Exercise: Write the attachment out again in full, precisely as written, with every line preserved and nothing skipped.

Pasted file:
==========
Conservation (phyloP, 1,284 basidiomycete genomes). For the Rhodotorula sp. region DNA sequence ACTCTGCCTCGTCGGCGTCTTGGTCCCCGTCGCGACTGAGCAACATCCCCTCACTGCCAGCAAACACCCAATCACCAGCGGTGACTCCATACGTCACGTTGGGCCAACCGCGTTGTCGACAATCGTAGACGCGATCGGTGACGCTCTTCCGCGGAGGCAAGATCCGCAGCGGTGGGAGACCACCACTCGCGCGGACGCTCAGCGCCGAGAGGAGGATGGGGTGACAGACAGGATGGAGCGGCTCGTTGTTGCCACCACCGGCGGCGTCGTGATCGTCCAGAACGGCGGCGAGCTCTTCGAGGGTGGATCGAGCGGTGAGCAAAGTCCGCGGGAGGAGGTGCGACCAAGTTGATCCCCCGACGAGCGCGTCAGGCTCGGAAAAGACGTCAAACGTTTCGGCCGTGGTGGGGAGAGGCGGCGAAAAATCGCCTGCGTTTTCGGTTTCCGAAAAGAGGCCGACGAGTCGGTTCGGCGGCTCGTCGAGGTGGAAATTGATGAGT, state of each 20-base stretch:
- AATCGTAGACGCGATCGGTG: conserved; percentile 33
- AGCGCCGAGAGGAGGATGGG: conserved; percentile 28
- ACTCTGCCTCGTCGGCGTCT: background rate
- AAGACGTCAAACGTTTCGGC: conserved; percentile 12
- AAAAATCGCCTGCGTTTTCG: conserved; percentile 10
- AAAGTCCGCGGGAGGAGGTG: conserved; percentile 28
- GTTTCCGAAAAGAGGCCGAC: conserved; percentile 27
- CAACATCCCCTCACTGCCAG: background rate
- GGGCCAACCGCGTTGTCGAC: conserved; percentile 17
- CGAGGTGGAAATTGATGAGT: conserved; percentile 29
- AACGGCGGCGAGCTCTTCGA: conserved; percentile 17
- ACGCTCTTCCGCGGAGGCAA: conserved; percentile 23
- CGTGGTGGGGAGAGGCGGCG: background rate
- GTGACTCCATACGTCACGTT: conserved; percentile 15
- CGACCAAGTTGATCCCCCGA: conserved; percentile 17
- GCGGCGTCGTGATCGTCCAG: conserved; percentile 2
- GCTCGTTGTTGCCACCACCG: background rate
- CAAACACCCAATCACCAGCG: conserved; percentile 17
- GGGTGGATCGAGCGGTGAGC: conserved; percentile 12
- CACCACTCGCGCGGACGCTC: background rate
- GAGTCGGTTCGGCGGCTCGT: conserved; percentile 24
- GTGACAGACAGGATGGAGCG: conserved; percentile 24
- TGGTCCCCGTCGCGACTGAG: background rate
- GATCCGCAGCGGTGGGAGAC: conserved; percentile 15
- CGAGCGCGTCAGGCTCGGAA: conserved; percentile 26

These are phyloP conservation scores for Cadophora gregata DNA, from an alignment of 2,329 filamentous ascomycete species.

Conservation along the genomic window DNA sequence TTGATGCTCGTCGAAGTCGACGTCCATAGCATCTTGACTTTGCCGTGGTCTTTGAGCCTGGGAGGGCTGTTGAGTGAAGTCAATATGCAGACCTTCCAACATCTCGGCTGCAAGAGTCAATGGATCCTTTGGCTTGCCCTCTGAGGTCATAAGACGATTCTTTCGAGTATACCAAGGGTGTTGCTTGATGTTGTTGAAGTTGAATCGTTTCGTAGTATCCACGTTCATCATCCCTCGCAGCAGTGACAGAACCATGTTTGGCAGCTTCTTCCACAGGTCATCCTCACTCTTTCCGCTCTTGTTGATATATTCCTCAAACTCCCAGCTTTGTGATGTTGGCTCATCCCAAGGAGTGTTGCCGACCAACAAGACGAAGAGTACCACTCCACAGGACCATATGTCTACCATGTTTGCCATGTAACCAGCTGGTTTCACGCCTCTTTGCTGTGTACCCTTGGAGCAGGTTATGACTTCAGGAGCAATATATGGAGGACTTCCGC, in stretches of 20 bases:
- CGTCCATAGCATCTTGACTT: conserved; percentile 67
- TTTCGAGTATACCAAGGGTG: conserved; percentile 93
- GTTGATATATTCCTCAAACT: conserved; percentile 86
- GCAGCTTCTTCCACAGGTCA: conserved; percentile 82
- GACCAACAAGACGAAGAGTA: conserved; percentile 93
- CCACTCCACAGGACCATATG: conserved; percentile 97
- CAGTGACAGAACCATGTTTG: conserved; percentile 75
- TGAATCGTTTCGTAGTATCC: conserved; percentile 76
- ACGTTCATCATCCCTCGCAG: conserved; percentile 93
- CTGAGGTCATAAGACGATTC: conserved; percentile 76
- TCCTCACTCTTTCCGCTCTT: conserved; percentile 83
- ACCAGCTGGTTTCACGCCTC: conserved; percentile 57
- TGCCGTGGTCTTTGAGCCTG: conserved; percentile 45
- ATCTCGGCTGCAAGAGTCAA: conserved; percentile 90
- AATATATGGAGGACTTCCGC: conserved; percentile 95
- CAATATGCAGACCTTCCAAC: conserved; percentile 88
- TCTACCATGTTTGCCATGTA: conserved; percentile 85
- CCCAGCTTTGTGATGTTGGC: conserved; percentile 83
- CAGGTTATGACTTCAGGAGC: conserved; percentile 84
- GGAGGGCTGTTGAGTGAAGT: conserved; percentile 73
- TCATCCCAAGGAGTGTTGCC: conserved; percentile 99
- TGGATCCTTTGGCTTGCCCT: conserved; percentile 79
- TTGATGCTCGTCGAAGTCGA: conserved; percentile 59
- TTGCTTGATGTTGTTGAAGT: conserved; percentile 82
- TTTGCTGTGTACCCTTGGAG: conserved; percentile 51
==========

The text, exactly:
Conservation (phyloP, 1,284 basidiomycete genomes). For the Rhodotorula sp. region DNA sequence ACTCTGCCTCGTCGGCGTCTTGGTCCCCGTCGCGACTGAGCAACATCCCCTCACTGCCAGCAAACACCCAATCACCAGCGGTGACTCCATACGTCACGTTGGGCCAACCGCGTTGTCGACAATCGTAGACGCGATCGGTGACGCTCTTCCGCGGAGGCAAGATCCGCAGCGGTGGGAGACCACCACTCGCGCGGACGCTCAGCGCCGAGAGGAGGATGGGGTGACAGACAGGATGGAGCGGCTCGTTGTTGCCACCACCGGCGGCGTCGTGATCGTCCAGAACGGCGGCGAGCTCTTCGAGGGTGGATCGAGCGGTGAGCAAAGTCCGCGGGAGGAGGTGCGACCAAGTTGATCCCCCGACGAGCGCGTCAGGCTCGGAAAAGACGTCAAACGTTTCGGCCGTGGTGGGGAGAGGCGGCGAAAAATCGCCTGCGTTTTCGGTTTCCGAAAAGAGGCCGACGAGTCGGTTCGGCGGCTCGTCGAGGTGGAAATTGATGAGT, state of each 20-base stretch:
- AATCGTAGACGCGATCGGTG: conserved; percentile 33
- AGCGCCGAGAGGAGGATGGG: conserved; percentile 28
- ACTCTGCCTCGTCGGCGTCT: background rate
- AAGACGTCAAACGTTTCGGC: conserved; percentile 12
- AAAAATCGCCTGCGTTTTCG: conserved; percentile 10
- AAAGTCCGCGGGAGGAGGTG: conserved; percentile 28
- GTTTCCGAAAAGAGGCCGAC: conserved; percentile 27
- CAACATCCCCTCACTGCCAG: background rate
- GGGCCAACCGCGTTGTCGAC: conserved; percentile 17
- CGAGGTGGAAATTGATGAGT: conserved; percentile 29
- AACGGCGGCGAGCTCTTCGA: conserved; percentile 17
- ACGCTCTTCCGCGGAGGCAA: conserved; percentile 23
- CGTGGTGGGGAGAGGCGGCG: background rate
- GTGACTCCATACGTCACGTT: conserved; percentile 15
- CGACCAAGTTGATCCCCCGA: conserved; percentile 17
- GCGGCGTCGTGATCGTCCAG: conserved; percentile 2
- GCTCGTTGTTGCCACCACCG: background rate
- CAAACACCCAATCACCAGCG: conserved; percentile 17
- GGGTGGATCGAGCGGTGAGC: conserved; percentile 12
- CACCACTCGCGCGGACGCTC: background rate
- GAGTCGGTTCGGCGGCTCGT: conserved; percentile 24
- GTGACAGACAGGATGGAGCG: conserved; percentile 24
- TGGTCCCCGTCGCGACTGAG: background rate
- GATCCGCAGCGGTGGGAGAC: conserved; percentile 15
- CGAGCGCGTCAGGCTCGGAA: conserved; percentile 26

These are phyloP conservation scores for Cadophora gregata DNA, from an alignment of 2,329 filamentous ascomycete species.

Conservation along the genomic window DNA sequence TTGATGCTCGTCGAAGTCGACGTCCATAGCATCTTGACTTTGCCGTGGTCTTTGAGCCTGGGAGGGCTGTTGAGTGAAGTCAATATGCAGACCTTCCAACATCTCGGCTGCAAGAGTCAATGGATCCTTTGGCTTGCCCTCTGAGGTCATAAGACGATTCTTTCGAGTATACCAAGGGTGTTGCTTGATGTTGTTGAAGTTGAATCGTTTCGTAGTATCCACGTTCATCATCCCTCGCAGCAGTGACAGAACCATGTTTGGCAGCTTCTTCCACAGGTCATCCTCACTCTTTCCGCTCTTGTTGATATATTCCTCAAACTCCCAGCTTTGTGATGTTGGCTCATCCCAAGGAGTGTTGCCGACCAACAAGACGAAGAGTACCACTCCACAGGACCATATGTCTACCATGTTTGCCATGTAACCAGCTGGTTTCACGCCTCTTTGCTGTGTACCCTTGGAGCAGGTTATGACTTCAGGAGCAATATATGGAGGACTTCCGC, in stretches of 20 bases:
- CGTCCATAGCATCTTGACTT: conserved; percentile 67
- TTTCGAGTATACCAAGGGTG: conserved; percentile 93
- GTTGATATATTCCTCAAACT: conserved; percentile 86
- GCAGCTTCTTCCACAGGTCA: conserved; percentile 82
- GACCAACAAGACGAAGAGTA: conserved; percentile 93
- CCACTCCACAGGACCATATG: conserved; percentile 97
- CAGTGACAGAACCATGTTTG: conserved; percentile 75
- TGAATCGTTTCGTAGTATCC: conserved; percentile 76
- ACGTTCATCATCCCTCGCAG: conserved; percentile 93
- CTGAGGTCATAAGACGATTC: conserved; percentile 76
- TCCTCACTCTTTCCGCTCTT: conserved; percentile 83
- ACCAGCTGGTTTCACGCCTC: conserved; percentile 57
- TGCCGTGGTCTTTGAGCCTG: conserved; percentile 45
- ATCTCGGCTGCAAGAGTCAA: conserved; percentile 90
- AATATATGGAGGACTTCCGC: conserved; percentile 95
- CAATATGCAGACCTTCCAAC: conserved; percentile 88
- TCTACCATGTTTGCCATGTA: conserved; percentile 85
- CCCAGCTTTGTGATGTTGGC: conserved; percentile 83
- CAGGTTATGACTTCAGGAGC: conserved; percentile 84
- GGAGGGCTGTTGAGTGAAGT: conserved; percentile 73
- TCATCCCAAGGAGTGTTGCC: conserved; percentile 99
- TGGATCCTTTGGCTTGCCCT: conserved; percentile 79
- TTGATGCTCGTCGAAGTCGA: conserved; percentile 59
- TTGCTTGATGTTGTTGAAGT: conserved; percentile 82
- TTTGCTGTGTACCCTTGGAG: conserved; percentile 51